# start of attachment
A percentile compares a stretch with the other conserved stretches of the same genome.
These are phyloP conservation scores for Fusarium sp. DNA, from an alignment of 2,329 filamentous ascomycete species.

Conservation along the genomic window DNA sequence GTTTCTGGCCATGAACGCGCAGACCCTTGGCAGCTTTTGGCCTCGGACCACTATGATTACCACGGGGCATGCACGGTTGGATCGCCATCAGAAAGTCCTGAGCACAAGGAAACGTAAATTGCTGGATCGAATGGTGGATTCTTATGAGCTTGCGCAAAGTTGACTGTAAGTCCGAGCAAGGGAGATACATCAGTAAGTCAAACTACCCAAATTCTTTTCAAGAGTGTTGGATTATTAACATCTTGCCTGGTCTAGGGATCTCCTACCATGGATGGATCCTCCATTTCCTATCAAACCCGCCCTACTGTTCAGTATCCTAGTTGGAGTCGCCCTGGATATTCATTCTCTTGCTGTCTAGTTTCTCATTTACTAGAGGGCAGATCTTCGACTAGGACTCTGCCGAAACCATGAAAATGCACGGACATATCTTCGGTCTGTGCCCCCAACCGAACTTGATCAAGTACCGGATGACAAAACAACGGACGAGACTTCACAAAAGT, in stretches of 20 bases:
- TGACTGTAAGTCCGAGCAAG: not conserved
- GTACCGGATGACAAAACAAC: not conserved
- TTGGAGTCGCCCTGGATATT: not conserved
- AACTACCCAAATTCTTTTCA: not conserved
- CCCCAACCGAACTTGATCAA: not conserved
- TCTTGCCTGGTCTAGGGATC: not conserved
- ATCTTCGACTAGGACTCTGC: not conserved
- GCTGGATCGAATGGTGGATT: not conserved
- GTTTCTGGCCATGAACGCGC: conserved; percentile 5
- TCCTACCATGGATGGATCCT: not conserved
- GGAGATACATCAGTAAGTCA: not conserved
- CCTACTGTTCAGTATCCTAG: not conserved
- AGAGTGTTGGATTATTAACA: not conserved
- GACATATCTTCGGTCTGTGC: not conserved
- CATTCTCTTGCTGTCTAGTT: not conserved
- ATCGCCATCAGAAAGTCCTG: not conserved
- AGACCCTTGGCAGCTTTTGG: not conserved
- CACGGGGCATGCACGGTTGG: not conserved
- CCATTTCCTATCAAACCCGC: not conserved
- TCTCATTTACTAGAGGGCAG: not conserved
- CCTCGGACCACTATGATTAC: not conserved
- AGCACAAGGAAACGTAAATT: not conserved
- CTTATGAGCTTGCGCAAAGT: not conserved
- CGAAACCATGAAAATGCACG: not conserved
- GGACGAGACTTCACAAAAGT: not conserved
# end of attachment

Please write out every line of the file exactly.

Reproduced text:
A percentile compares a stretch with the other conserved stretches of the same genome.
These are phyloP conservation scores for Fusarium sp. DNA, from an alignment of 2,329 filamentous ascomycete species.

Conservation along the genomic window DNA sequence GTTTCTGGCCATGAACGCGCAGACCCTTGGCAGCTTTTGGCCTCGGACCACTATGATTACCACGGGGCATGCACGGTTGGATCGCCATCAGAAAGTCCTGAGCACAAGGAAACGTAAATTGCTGGATCGAATGGTGGATTCTTATGAGCTTGCGCAAAGTTGACTGTAAGTCCGAGCAAGGGAGATACATCAGTAAGTCAAACTACCCAAATTCTTTTCAAGAGTGTTGGATTATTAACATCTTGCCTGGTCTAGGGATCTCCTACCATGGATGGATCCTCCATTTCCTATCAAACCCGCCCTACTGTTCAGTATCCTAGTTGGAGTCGCCCTGGATATTCATTCTCTTGCTGTCTAGTTTCTCATTTACTAGAGGGCAGATCTTCGACTAGGACTCTGCCGAAACCATGAAAATGCACGGACATATCTTCGGTCTGTGCCCCCAACCGAACTTGATCAAGTACCGGATGACAAAACAACGGACGAGACTTCACAAAAGT, in stretches of 20 bases:
- TGACTGTAAGTCCGAGCAAG: not conserved
- GTACCGGATGACAAAACAAC: not conserved
- TTGGAGTCGCCCTGGATATT: not conserved
- AACTACCCAAATTCTTTTCA: not conserved
- CCCCAACCGAACTTGATCAA: not conserved
- TCTTGCCTGGTCTAGGGATC: not conserved
- ATCTTCGACTAGGACTCTGC: not conserved
- GCTGGATCGAATGGTGGATT: not conserved
- GTTTCTGGCCATGAACGCGC: conserved; percentile 5
- TCCTACCATGGATGGATCCT: not conserved
- GGAGATACATCAGTAAGTCA: not conserved
- CCTACTGTTCAGTATCCTAG: not conserved
- AGAGTGTTGGATTATTAACA: not conserved
- GACATATCTTCGGTCTGTGC: not conserved
- CATTCTCTTGCTGTCTAGTT: not conserved
- ATCGCCATCAGAAAGTCCTG: not conserved
- AGACCCTTGGCAGCTTTTGG: not conserved
- CACGGGGCATGCACGGTTGG: not conserved
- CCATTTCCTATCAAACCCGC: not conserved
- TCTCATTTACTAGAGGGCAG: not conserved
- CCTCGGACCACTATGATTAC: not conserved
- AGCACAAGGAAACGTAAATT: not conserved
- CTTATGAGCTTGCGCAAAGT: not conserved
- CGAAACCATGAAAATGCACG: not conserved
- GGACGAGACTTCACAAAAGT: not conserved